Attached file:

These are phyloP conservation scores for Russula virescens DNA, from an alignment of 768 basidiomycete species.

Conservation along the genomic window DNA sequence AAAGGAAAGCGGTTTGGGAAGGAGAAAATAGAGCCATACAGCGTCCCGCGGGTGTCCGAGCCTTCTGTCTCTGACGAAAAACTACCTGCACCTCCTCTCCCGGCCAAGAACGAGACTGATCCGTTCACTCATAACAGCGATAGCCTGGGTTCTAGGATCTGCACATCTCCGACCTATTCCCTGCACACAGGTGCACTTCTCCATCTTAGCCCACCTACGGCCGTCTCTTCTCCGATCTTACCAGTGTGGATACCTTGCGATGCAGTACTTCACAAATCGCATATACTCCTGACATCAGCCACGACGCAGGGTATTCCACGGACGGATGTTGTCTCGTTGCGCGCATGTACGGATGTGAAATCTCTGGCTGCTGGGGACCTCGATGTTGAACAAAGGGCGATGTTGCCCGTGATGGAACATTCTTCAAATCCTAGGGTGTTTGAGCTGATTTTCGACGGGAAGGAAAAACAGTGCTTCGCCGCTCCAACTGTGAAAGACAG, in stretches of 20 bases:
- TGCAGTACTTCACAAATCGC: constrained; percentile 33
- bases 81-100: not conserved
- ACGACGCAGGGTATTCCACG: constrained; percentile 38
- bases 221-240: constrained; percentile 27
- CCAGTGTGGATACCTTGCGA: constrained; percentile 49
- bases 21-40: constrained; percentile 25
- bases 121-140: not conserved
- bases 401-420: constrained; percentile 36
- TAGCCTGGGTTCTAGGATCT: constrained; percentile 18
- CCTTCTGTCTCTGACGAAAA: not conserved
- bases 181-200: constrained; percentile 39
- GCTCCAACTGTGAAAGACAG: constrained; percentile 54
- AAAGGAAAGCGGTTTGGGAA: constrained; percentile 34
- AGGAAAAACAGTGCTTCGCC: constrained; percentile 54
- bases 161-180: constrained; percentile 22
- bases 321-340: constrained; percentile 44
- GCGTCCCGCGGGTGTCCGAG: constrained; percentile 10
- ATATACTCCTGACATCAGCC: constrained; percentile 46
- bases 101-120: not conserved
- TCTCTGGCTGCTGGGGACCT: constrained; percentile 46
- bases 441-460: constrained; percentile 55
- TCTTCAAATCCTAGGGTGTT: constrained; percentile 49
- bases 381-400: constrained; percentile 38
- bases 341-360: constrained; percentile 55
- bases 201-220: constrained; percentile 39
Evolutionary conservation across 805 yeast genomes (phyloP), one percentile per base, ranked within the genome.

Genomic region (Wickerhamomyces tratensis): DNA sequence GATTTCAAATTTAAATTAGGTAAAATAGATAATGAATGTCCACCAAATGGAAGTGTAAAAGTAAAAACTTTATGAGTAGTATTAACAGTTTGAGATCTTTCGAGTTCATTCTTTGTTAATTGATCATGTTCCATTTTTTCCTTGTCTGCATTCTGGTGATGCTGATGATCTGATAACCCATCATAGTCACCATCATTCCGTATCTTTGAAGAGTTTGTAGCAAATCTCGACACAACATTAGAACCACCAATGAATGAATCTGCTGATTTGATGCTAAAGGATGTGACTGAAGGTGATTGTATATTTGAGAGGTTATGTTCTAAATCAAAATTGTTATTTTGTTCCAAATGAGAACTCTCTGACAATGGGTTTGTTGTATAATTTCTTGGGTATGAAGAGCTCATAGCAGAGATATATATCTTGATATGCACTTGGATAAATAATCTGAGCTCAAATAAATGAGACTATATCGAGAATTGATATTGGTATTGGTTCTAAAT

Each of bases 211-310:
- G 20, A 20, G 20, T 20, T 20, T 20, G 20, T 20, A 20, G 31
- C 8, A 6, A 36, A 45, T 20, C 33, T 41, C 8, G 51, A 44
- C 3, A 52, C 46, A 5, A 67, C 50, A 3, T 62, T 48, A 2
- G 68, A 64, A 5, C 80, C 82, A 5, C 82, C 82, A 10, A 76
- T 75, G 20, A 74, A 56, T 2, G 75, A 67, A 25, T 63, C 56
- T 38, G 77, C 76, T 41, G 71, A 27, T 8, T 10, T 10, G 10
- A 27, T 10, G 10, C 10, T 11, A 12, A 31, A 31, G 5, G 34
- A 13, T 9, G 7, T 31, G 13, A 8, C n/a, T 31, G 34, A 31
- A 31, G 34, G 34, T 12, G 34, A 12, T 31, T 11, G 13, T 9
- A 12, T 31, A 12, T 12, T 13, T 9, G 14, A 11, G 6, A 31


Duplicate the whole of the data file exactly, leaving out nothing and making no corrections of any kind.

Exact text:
These are phyloP conservation scores for Russula virescens DNA, from an alignment of 768 basidiomycete species.

Conservation along the genomic window DNA sequence AAAGGAAAGCGGTTTGGGAAGGAGAAAATAGAGCCATACAGCGTCCCGCGGGTGTCCGAGCCTTCTGTCTCTGACGAAAAACTACCTGCACCTCCTCTCCCGGCCAAGAACGAGACTGATCCGTTCACTCATAACAGCGATAGCCTGGGTTCTAGGATCTGCACATCTCCGACCTATTCCCTGCACACAGGTGCACTTCTCCATCTTAGCCCACCTACGGCCGTCTCTTCTCCGATCTTACCAGTGTGGATACCTTGCGATGCAGTACTTCACAAATCGCATATACTCCTGACATCAGCCACGACGCAGGGTATTCCACGGACGGATGTTGTCTCGTTGCGCGCATGTACGGATGTGAAATCTCTGGCTGCTGGGGACCTCGATGTTGAACAAAGGGCGATGTTGCCCGTGATGGAACATTCTTCAAATCCTAGGGTGTTTGAGCTGATTTTCGACGGGAAGGAAAAACAGTGCTTCGCCGCTCCAACTGTGAAAGACAG, in stretches of 20 bases:
- TGCAGTACTTCACAAATCGC: constrained; percentile 33
- bases 81-100: not conserved
- ACGACGCAGGGTATTCCACG: constrained; percentile 38
- bases 221-240: constrained; percentile 27
- CCAGTGTGGATACCTTGCGA: constrained; percentile 49
- bases 21-40: constrained; percentile 25
- bases 121-140: not conserved
- bases 401-420: constrained; percentile 36
- TAGCCTGGGTTCTAGGATCT: constrained; percentile 18
- CCTTCTGTCTCTGACGAAAA: not conserved
- bases 181-200: constrained; percentile 39
- GCTCCAACTGTGAAAGACAG: constrained; percentile 54
- AAAGGAAAGCGGTTTGGGAA: constrained; percentile 34
- AGGAAAAACAGTGCTTCGCC: constrained; percentile 54
- bases 161-180: constrained; percentile 22
- bases 321-340: constrained; percentile 44
- GCGTCCCGCGGGTGTCCGAG: constrained; percentile 10
- ATATACTCCTGACATCAGCC: constrained; percentile 46
- bases 101-120: not conserved
- TCTCTGGCTGCTGGGGACCT: constrained; percentile 46
- bases 441-460: constrained; percentile 55
- TCTTCAAATCCTAGGGTGTT: constrained; percentile 49
- bases 381-400: constrained; percentile 38
- bases 341-360: constrained; percentile 55
- bases 201-220: constrained; percentile 39
Evolutionary conservation across 805 yeast genomes (phyloP), one percentile per base, ranked within the genome.

Genomic region (Wickerhamomyces tratensis): DNA sequence GATTTCAAATTTAAATTAGGTAAAATAGATAATGAATGTCCACCAAATGGAAGTGTAAAAGTAAAAACTTTATGAGTAGTATTAACAGTTTGAGATCTTTCGAGTTCATTCTTTGTTAATTGATCATGTTCCATTTTTTCCTTGTCTGCATTCTGGTGATGCTGATGATCTGATAACCCATCATAGTCACCATCATTCCGTATCTTTGAAGAGTTTGTAGCAAATCTCGACACAACATTAGAACCACCAATGAATGAATCTGCTGATTTGATGCTAAAGGATGTGACTGAAGGTGATTGTATATTTGAGAGGTTATGTTCTAAATCAAAATTGTTATTTTGTTCCAAATGAGAACTCTCTGACAATGGGTTTGTTGTATAATTTCTTGGGTATGAAGAGCTCATAGCAGAGATATATATCTTGATATGCACTTGGATAAATAATCTGAGCTCAAATAAATGAGACTATATCGAGAATTGATATTGGTATTGGTTCTAAAT

Each of bases 211-310:
- G 20, A 20, G 20, T 20, T 20, T 20, G 20, T 20, A 20, G 31
- C 8, A 6, A 36, A 45, T 20, C 33, T 41, C 8, G 51, A 44
- C 3, A 52, C 46, A 5, A 67, C 50, A 3, T 62, T 48, A 2
- G 68, A 64, A 5, C 80, C 82, A 5, C 82, C 82, A 10, A 76
- T 75, G 20, A 74, A 56, T 2, G 75, A 67, A 25, T 63, C 56
- T 38, G 77, C 76, T 41, G 71, A 27, T 8, T 10, T 10, G 10
- A 27, T 10, G 10, C 10, T 11, A 12, A 31, A 31, G 5, G 34
- A 13, T 9, G 7, T 31, G 13, A 8, C n/a, T 31, G 34, A 31
- A 31, G 34, G 34, T 12, G 34, A 12, T 31, T 11, G 13, T 9
- A 12, T 31, A 12, T 12, T 13, T 9, G 14, A 11, G 6, A 31